For Pete's Sake Seattle, Give the Guy a Chance!

Andy AugerContributor IJanuary 13, 2010

11-5, 8-8, 7-9, 5-11.

That's the seasonal record of the man tabbed to replace THE Mike Holmgren as Head Coach last year.

Many devoted followers, like myself, were naturally pissed off the draft train wreck that was our General Manager was forcing our favorite all time Seahawk out the door for a guy with one good season on his resume. It has never officially been put that way in writing, or an official statement, but that's how it went down.

The major rift between Ruskell and Holmgren was well known. This rift started to become blatantly apparent when Ruskell traded Holmgren's best Wide Receiver Darrell Jackson for Mansfield Wrotto (keep in mind the Patriots got Randy Moss for a fourth rounder also; why didn't we grab him instead of pay $8 million for Houshs' three TDs?).

We had a full season to watch Ruskells' neglect on the Offensive Line tear apart Holmgren's farewell season en route to a 4-12 record. We all knew well beforehand that Jim Mora was taking over.

Despite my resentment of Ruskell for forcing Holmgren out, and seemingly adding few impact players in the draft and open market, I was willing to give the spawn of Jim "playoffs!" Mora Sr. a chance.

His record was as inconsistent as Michael Vick's accuracy while with the Atlanta Falcons... but coaching three straight No. 1 rushing attacks along with his buddy Gregg Knapp? That's impressive.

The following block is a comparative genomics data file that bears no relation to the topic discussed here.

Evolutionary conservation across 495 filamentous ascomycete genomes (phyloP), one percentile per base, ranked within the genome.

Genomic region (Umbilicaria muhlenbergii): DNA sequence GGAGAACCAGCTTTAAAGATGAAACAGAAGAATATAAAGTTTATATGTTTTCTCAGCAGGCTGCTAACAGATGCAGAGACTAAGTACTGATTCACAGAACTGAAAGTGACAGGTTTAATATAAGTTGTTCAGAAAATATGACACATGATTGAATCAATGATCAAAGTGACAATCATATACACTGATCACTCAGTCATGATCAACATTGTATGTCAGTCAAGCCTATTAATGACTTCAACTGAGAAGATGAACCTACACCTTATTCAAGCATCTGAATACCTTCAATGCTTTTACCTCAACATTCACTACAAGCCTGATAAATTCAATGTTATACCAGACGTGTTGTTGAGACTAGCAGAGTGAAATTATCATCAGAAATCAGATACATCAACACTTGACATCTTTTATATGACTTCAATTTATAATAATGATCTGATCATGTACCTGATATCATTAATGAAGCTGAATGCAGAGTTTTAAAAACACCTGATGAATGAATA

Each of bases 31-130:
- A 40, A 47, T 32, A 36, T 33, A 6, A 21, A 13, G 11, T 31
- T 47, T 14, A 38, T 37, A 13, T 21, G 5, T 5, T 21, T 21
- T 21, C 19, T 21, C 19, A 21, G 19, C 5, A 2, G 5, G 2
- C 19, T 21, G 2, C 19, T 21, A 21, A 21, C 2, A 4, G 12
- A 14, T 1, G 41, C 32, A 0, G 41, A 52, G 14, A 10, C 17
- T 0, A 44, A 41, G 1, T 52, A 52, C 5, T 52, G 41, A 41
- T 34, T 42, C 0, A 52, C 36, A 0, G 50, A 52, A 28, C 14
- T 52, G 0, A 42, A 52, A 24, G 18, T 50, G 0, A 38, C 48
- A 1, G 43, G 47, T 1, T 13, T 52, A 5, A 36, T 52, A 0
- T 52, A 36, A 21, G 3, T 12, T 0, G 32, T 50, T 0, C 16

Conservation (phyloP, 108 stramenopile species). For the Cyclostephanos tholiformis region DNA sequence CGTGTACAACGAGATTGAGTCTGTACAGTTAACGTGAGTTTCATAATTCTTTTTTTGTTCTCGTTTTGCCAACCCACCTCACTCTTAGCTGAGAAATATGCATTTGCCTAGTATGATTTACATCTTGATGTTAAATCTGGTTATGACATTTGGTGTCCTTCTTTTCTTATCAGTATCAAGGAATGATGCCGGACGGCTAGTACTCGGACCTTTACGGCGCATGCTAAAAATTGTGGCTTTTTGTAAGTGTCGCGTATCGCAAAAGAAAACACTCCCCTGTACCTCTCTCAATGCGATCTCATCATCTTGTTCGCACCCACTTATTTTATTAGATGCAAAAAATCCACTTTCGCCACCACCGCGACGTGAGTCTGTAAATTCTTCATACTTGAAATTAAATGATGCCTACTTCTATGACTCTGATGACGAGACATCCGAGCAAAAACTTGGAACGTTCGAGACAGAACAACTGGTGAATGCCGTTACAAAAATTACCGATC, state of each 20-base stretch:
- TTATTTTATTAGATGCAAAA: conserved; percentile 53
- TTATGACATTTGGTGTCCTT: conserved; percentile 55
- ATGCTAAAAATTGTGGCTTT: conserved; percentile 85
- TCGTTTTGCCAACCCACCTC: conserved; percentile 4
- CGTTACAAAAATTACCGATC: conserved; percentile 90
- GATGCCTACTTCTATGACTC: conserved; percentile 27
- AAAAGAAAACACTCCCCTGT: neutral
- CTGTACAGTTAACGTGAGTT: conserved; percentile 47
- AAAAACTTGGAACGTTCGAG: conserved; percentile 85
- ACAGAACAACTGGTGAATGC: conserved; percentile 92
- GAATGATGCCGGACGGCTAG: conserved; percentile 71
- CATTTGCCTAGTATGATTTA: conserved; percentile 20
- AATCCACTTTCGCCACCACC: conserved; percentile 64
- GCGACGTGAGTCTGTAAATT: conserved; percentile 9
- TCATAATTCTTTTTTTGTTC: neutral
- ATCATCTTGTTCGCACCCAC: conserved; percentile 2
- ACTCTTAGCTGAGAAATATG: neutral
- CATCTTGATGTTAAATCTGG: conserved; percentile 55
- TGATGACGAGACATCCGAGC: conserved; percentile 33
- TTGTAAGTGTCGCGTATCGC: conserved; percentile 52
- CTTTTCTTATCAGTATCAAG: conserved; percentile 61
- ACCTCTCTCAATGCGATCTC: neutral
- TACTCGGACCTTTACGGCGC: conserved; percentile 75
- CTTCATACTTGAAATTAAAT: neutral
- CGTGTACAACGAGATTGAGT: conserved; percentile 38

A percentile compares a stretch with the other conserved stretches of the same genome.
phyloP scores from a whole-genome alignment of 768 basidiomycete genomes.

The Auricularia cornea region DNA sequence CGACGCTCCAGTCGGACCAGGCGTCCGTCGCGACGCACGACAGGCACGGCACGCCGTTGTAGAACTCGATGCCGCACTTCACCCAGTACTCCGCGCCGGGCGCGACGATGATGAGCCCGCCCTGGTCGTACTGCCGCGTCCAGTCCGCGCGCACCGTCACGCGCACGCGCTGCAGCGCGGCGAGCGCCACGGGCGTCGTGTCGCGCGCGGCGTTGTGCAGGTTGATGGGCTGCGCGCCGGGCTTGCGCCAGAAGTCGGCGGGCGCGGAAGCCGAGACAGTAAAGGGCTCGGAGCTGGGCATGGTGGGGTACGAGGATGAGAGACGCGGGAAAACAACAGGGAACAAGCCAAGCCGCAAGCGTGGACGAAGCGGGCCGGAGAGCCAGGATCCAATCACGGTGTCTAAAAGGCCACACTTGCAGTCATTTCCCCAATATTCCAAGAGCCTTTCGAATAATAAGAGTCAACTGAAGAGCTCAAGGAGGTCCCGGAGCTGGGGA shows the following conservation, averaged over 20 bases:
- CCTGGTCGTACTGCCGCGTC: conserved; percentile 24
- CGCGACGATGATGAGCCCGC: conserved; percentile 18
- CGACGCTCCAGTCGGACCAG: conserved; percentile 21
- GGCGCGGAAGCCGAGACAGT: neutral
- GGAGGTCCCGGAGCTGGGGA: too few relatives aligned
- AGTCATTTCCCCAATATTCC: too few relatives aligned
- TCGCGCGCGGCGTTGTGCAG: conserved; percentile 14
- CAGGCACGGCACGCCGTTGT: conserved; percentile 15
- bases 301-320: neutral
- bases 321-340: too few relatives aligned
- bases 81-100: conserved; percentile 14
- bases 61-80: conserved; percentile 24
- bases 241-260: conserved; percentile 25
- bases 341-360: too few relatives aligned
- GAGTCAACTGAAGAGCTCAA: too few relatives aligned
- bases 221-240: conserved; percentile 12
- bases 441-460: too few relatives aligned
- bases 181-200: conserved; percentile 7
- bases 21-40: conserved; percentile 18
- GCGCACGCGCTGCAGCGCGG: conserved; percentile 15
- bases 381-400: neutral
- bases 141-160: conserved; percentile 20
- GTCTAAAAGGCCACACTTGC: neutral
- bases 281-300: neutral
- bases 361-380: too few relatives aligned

The Seattle beat writers kept reiterating that his new style and fiery demeanor would add the needed spark to this injury-riddled and down team. That a top ten running game was "garuanteed", that a resurgent running game would open up all of the offensive passing threats we possess.

48-10, 34-17, 38-17, 34-7, 35-9, 27-3, 24-7...

Those are just the worst of the losses suffered by the Seahawks with Mora at the helm and Knapp running the plays in 2009. They also had two additional double digit losses.

From my view, firing Mora was a hasty move. But to say it was a firing without merit and reasoning would be ridiculous. When you lose 11 games by a combined score difference of 294-101, you weren't doing your job very well.

Maybe instead of preaching optimism and playoffs, he should have been stressing the upcoming season was a work in progress. Instead of Knapp promising things would click halfway through the season, maybe he should have kept his mouth shut.

As pissed off as "Seahawks" were with how the Holmgren situation was handled, I have to ask...

You actually would prefer Jim Mora to Pete Carroll?

I have seen a lot of scathing articles in reference to the Seahawks hiring of Carroll over Mora, and the sad thing is, it's mostly by press in the Seattle area. We are being heaped with praise in the blogosphere everywhere else. Sadly enough, a good portion of these articles are filled with more hate and resentment towards Carroll for replacing Mora than Mora got for replacing the beloved Walrus.

People consistently point to how he went 33-31 in his first go around with the NFL.

Well, Jim Mora is 31-33, and ironically enough, it seems the Jets and Seahawks both quit on these guys. The J-E-T-S lost six in a row after rolling to a decent 6-4 start in Carrolls' first season as a head coach in any capacity. The Seahawks finished 2009 by dropping six of their last seven games, and losing four in a row by a combined 123-37.